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Paradise found, a study of the primitive world (1885) by William Fairfield Warren

Paradise found, the cradle of the human race at the North Pole: a study of the primitive world (1885) by William Fairfield Warren

Paradise found, a study of the primitive world


Excerpt from the book introduction:

This book is not the work of a dreamer. Neither has it proceeded from a love of learned paradox. Nor yet is it a cunningly devised fable aimed at particular tendencies in current science, philosophy, or religion. It is a thoroughly serious and sincere attempt to present what is to the author s mind the true and final solution of one of the greatest and most fascinating of all problems connected with the history of mankind. 

That this true solution has not been furnished before is not strange. The suggestion that primitive Eden was at the Arctic Pole seems, at first sight, the most incredible of all wild and willful paradoxes. And it is only within the lifetime of our own generation that the progress of geological discovery has relieved the hypothesis of fatal antecedent improbability. Moreover, when one considers the enormous variety and breadth of the fields from which its pieces of evidence of truth must be derived; when one remembers how recent are those comparative sciences on whose results the argument must chiefly depend; when one observes that many of the most striking of our alleged proofs, both in the physical and in the anthropological domain, are precisely the latest of the conclusions of these most modern of all sciences, it is easy to see that a generation ago the demonstration here attempted could not have been given. 

Even five years ago some of the most interesting and cogent of our arguments would as yet have been lacking. The interest which has so long invested our problem, and which has prompted so many attempts to solve it, was never greater than today.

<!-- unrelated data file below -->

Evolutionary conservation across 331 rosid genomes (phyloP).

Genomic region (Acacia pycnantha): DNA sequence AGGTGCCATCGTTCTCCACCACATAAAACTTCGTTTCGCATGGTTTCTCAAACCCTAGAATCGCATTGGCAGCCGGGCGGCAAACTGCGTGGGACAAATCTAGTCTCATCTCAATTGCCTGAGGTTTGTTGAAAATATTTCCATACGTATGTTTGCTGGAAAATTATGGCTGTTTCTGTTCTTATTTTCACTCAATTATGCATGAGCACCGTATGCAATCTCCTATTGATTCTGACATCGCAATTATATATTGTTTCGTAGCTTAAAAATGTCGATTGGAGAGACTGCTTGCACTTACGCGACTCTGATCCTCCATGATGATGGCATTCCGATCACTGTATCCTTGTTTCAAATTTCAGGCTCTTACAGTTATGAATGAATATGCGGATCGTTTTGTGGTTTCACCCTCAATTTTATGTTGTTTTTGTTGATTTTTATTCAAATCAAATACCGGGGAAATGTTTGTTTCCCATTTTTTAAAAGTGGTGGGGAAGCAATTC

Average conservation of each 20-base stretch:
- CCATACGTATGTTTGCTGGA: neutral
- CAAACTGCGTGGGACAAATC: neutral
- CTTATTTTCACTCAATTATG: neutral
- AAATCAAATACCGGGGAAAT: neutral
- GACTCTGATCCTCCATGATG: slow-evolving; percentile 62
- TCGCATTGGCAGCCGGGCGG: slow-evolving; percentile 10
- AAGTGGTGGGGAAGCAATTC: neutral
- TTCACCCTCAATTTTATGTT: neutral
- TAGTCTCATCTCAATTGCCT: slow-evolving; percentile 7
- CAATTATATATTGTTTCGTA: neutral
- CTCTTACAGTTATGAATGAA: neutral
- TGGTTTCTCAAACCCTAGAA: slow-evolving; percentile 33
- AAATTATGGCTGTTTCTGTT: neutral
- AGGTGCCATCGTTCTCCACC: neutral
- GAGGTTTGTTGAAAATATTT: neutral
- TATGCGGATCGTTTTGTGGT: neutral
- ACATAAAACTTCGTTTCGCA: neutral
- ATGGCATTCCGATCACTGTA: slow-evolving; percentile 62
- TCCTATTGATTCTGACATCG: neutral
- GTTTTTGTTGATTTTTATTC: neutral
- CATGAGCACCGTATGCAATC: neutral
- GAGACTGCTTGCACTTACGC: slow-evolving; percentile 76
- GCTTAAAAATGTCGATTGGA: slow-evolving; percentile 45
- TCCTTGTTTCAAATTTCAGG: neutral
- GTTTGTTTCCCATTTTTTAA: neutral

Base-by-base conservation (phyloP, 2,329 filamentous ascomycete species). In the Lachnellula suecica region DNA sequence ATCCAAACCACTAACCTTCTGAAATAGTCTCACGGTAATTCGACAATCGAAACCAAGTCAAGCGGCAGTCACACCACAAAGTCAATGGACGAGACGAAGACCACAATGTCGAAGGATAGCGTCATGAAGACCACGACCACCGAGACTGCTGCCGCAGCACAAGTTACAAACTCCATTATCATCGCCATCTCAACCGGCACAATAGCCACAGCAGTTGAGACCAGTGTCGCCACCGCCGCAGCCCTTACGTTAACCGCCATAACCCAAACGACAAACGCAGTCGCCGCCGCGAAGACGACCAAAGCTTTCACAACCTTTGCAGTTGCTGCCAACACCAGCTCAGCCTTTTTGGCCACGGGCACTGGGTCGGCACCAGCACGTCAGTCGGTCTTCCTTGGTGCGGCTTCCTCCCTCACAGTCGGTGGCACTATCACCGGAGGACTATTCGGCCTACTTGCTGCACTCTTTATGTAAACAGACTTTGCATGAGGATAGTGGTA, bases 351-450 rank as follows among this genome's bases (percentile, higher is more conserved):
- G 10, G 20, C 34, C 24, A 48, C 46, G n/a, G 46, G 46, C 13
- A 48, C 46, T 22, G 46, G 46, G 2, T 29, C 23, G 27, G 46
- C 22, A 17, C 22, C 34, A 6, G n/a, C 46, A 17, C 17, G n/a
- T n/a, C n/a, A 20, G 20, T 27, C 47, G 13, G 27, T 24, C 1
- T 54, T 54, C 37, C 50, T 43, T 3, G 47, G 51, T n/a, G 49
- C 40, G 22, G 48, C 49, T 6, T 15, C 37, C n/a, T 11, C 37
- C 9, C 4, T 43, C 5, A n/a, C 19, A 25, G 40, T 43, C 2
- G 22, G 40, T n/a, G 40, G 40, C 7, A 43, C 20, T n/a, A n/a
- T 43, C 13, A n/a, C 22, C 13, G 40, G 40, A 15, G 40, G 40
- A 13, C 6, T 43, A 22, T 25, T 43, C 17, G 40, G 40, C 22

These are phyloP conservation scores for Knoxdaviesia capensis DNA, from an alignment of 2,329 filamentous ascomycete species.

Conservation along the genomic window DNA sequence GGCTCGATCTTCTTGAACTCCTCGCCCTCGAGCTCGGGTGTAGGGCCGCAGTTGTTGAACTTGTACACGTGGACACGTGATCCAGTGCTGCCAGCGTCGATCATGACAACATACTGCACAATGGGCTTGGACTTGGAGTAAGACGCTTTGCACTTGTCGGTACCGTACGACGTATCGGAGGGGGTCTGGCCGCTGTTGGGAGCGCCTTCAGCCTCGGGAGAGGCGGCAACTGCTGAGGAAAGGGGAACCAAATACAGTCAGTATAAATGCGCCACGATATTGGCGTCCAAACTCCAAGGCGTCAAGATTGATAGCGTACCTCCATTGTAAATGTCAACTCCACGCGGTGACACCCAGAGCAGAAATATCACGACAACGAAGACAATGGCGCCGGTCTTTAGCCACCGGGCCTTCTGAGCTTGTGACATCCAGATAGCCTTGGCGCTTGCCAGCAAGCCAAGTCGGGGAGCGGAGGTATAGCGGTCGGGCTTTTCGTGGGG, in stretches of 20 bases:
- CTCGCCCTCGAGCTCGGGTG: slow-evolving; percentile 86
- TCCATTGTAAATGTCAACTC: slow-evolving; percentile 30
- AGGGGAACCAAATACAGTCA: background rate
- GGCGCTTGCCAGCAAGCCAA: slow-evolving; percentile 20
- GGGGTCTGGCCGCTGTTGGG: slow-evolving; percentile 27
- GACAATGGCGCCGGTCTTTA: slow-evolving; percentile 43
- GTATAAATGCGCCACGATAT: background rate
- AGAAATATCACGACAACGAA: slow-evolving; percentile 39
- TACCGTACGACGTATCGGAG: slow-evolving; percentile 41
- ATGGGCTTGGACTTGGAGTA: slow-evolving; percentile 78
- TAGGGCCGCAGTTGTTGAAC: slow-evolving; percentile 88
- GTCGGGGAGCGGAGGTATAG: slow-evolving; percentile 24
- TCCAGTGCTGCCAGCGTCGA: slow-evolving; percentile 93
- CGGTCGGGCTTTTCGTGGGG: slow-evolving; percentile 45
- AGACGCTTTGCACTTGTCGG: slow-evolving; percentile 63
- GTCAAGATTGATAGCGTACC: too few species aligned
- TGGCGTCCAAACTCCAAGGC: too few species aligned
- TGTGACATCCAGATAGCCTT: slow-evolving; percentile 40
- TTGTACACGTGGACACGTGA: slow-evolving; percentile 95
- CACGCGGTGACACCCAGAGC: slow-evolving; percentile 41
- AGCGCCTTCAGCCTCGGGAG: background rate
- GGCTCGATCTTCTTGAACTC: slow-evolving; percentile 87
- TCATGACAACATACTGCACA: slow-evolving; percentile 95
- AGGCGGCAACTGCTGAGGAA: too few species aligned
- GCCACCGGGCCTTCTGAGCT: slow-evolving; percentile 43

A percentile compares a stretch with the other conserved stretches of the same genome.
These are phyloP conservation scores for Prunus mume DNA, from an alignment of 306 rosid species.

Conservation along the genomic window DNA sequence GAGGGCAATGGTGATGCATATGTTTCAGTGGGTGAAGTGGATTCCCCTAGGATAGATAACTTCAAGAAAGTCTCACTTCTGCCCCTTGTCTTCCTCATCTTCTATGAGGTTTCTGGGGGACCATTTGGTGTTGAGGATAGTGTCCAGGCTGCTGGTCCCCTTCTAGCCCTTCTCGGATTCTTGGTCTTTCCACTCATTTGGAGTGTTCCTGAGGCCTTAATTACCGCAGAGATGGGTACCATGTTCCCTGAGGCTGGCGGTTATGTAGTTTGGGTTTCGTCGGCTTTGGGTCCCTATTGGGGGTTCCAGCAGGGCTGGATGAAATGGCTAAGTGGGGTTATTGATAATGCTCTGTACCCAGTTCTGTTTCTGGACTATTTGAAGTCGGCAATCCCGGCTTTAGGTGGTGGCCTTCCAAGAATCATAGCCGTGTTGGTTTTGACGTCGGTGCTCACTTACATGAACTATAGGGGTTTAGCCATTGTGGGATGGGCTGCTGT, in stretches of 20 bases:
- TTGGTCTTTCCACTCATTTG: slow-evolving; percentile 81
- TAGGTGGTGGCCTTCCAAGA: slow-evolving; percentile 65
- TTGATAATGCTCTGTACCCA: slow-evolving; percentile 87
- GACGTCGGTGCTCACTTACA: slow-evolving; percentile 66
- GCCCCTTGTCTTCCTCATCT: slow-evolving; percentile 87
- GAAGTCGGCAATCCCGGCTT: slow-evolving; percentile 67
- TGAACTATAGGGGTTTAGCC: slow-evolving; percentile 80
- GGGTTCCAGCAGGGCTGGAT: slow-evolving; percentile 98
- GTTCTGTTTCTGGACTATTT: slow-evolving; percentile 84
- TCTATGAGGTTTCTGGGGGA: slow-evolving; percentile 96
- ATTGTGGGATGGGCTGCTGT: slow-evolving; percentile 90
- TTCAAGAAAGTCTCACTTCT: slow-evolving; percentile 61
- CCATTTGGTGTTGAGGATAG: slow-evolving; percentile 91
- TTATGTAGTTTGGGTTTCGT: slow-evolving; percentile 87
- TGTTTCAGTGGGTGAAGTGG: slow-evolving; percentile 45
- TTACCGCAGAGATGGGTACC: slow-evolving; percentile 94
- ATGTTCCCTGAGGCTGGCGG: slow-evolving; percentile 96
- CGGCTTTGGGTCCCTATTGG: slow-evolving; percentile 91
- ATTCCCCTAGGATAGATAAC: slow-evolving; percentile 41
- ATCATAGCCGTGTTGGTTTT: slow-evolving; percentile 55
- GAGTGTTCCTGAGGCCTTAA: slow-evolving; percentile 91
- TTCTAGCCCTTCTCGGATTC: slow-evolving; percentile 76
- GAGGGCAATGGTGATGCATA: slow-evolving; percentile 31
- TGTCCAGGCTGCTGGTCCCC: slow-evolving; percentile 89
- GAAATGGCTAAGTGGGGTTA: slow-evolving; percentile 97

The lapse of centuries has rendered many another question antiquated, but not this. On the contrary, the more the modern world has advanced in new knowledge, the more exigent has grown the necessity of finding a valid solution. Men are feel ing as never before that until the starting-point of human history can be determined, the historian, the archaeologist, and the paleontological anthropologist are all working in the dark. It is seen that without this desideratum the ethnologist, the philologist, the mythographer, the theologian, the sociologist can none of them construct anything not liable to profound modification, if not to utter overthrow, the moment any new light shall be thrown upon the mother-region and the prehistoric movements of the human race. Every anthropological science, therefore, and every science-related to anthropology, seems at the present moment to be standing in a state of jubilant expectancy, willing to work a little tentatively, but conscious of its destitution of the needful primal datum, and conscious of its consequent lack of a valid structural law. To the believer in Revelation, or even in the most ancient and venerable Ethnic Traditions, the volume here presented will be found to possess uncommon interest. For many years the public mind has been schooled in a narrow naturalism, which has in its world-view as little room for the extraordinary as it has for the supernatural.